The Transformative Impact of
No. 16 in the Babette’s Feast chapbook series by
Math Paper Press.
“Embracing the Strange succinctly parallels the love of a father for his daughter, as expressed through poignant fantasy, with the commonplace struggles of being a writer. But divisions between what is real and unreal become negligible, as the emotional urgency of parental love burns through with redemptive truth, sustaining and buoying the literary life with its flights of speculative fancy. What is deemed ‘strange’ becomes movingly conjoined with the familiar and the universal.” —Cyril Wong, award-winning author of Unmarked Treasure and The Last Lesson of Mrs de Souza
“This little, perfectly elegant essay-talk-hybrid of a book bends genres, challenges convention and dares to dream of the possibilities of prose and writing in a manner that is at once delightful and invigorating. It restores your faith in the imagination.” — Thirunalan Sasitharan, “My Book of the Year,” Singapore Poetry
In early 2012, Jason Erik Lundberg was asked to deliver a plenary talk to Singapore’s best and brightest young creative writers. He chose to speak about the extraordinary impact of speculative fiction on every facet of his life, from childhood to the birth of his daughter, and beyond. This talk was expanded, and integrated with a multi-part short story about a brave little girl who tumbles down a very different kind of rabbit hole, and must use her bravery and intelligence in order to find her way home. The result is a 14,000-word hybrid-essay of such power and poignancy that the real and the imagined become inextricably mixed.
Illustration by Stephanie Raphaela Ho, inspired by chapter six in Embracing the Strange.
From the Preface
The odd-numbered chapters of this hybrid-essay were delivered (in edited form) as a plenary lecture for the Creative Arts Seminar (May 2012) and Literature Seminar (August 2012) run by the Singapore Ministry of Education’s Gifted Education Branch. Previously, I had taught writing workshops focusing on speculative fiction at both of these seminars, and was honoured, and more than a little anxious, to be invited to deliver a talk at these wonderful events last year. I am comfortable in the classroom, and especially with student interaction, but I am not a natural lecturer.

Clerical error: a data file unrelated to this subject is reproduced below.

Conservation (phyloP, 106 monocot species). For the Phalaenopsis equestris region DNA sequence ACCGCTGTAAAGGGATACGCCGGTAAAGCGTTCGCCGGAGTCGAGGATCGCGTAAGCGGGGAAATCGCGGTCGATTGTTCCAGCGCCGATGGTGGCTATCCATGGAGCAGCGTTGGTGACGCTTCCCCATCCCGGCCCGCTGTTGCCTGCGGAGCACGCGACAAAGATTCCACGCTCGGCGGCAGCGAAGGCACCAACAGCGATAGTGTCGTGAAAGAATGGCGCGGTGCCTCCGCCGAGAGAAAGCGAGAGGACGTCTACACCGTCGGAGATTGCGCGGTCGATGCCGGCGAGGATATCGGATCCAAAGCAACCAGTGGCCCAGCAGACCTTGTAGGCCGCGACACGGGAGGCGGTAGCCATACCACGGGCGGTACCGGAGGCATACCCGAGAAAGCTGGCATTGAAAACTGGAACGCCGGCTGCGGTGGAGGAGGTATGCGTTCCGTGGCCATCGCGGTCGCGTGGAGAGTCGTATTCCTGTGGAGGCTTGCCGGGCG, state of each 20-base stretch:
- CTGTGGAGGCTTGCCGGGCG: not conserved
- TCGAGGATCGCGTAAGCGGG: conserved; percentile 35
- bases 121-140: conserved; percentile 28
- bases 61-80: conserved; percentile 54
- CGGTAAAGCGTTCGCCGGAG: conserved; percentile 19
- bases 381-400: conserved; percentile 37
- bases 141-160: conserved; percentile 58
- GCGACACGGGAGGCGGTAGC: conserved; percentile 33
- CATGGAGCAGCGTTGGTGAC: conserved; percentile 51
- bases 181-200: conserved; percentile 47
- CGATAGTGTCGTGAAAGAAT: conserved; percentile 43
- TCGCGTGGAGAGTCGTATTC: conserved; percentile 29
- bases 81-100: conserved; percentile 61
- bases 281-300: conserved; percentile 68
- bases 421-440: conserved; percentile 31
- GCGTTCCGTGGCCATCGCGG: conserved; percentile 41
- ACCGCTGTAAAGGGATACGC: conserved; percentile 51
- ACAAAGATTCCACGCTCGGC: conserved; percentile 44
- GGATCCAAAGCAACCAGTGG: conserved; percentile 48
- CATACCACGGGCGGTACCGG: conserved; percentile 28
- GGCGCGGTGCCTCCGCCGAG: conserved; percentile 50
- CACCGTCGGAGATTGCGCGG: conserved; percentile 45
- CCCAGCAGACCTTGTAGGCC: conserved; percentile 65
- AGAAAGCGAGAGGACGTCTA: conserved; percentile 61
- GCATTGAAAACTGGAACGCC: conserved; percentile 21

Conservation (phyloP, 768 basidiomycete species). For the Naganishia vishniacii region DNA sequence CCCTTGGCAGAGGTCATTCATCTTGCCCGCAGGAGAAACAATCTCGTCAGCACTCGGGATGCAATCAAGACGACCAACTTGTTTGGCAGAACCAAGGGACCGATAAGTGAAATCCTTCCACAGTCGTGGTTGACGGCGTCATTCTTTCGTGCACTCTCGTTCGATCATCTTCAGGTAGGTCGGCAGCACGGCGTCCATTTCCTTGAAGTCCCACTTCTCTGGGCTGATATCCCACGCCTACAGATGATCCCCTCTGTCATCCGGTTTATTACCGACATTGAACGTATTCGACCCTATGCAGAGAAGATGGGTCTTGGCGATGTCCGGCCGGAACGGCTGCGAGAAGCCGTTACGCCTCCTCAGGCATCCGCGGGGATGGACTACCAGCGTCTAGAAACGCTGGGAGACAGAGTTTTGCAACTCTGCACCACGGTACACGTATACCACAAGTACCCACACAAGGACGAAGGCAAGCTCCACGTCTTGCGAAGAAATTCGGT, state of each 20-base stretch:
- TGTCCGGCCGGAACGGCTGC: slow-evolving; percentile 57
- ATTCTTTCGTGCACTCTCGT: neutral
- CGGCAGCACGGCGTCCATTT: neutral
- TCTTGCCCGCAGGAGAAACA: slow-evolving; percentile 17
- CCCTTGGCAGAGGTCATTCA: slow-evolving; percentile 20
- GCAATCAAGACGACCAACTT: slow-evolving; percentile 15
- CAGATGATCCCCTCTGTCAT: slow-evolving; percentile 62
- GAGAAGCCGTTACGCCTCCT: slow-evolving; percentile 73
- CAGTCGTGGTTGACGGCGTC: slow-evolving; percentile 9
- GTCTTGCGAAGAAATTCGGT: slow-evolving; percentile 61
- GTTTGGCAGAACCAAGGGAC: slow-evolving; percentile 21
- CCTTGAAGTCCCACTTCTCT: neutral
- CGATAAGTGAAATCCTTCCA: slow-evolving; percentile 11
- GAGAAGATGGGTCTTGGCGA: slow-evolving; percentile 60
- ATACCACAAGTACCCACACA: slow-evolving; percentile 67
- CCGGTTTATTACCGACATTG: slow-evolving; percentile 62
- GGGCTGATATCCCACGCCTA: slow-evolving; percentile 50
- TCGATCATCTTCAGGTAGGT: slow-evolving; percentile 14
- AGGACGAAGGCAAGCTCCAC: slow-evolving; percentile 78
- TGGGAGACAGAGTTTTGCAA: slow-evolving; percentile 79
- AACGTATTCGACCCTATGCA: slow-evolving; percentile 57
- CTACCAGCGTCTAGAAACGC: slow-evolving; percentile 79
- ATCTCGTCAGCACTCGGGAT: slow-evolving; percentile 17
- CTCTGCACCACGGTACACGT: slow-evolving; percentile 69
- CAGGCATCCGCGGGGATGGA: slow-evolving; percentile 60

I am, however, passionate about speculative fiction (science fiction, fantasy, and their associated subgenres), and have made it my mission to spread this fervour to Singapore’s reading public, first through my fiction collection, Red Dot Irreal (2011), and then with my edited anthology of original Singaporean SF, Fish Eats Lion (2012), and lastly, but not leastly, with the founding of LONTAR: The Journal of Southeast Asian Speculative Fiction, all published by the wonderful folks at Math Paper Press. I was also tremendously inspired by Michael Chabon’s lecture titled “That’s Poe-biz,” delivered with humour and insight at the 2011 Singapore Writers Festival, which provided the “chapter” framework that I have ruthlessly appropriated for my own ends in the essay to follow, with generous apologies to Mr. Chabon.
However, it struck me as I prepared this piece for publication that the plenary address only told half of the story. Read aloud, it took around 45 minutes to complete, which allowed time for Q&A from the students in attendance, but I felt as if something were missing. I’d initially asked Ms. Lim Siew Yea, the GEB coordinator for both seminars, if I might also read a bit of my fiction as an example of what I wanted to cover in the lecture; she heartily assented, yet I was unable to fit a story into the allotted time. Since the published version of this essay would be unencumbered by such limits, I decided to incorporate the sections of a multi-part short story called “Looking Downward,” which had been serialized monthly (in slightly different form) from October 2009 to July 2010 at The Daily Cabal; also included are two postscripts in the guise of flash fiction which, it is hoped, are thematically connected to the content of the essay that precedes them.
Writing a piece of this length, hybridized as it is, was a concerted challenge. I am used to my thoughts and speculations and grievances coming through filtered largely in my fiction. Proudly an introvert, I prefer to say what I mean indirectly, but I was profoundly grateful to Siew Yea for giving me the opportunity to try something new. It is up to you, dear reader, to decide if I succeeded.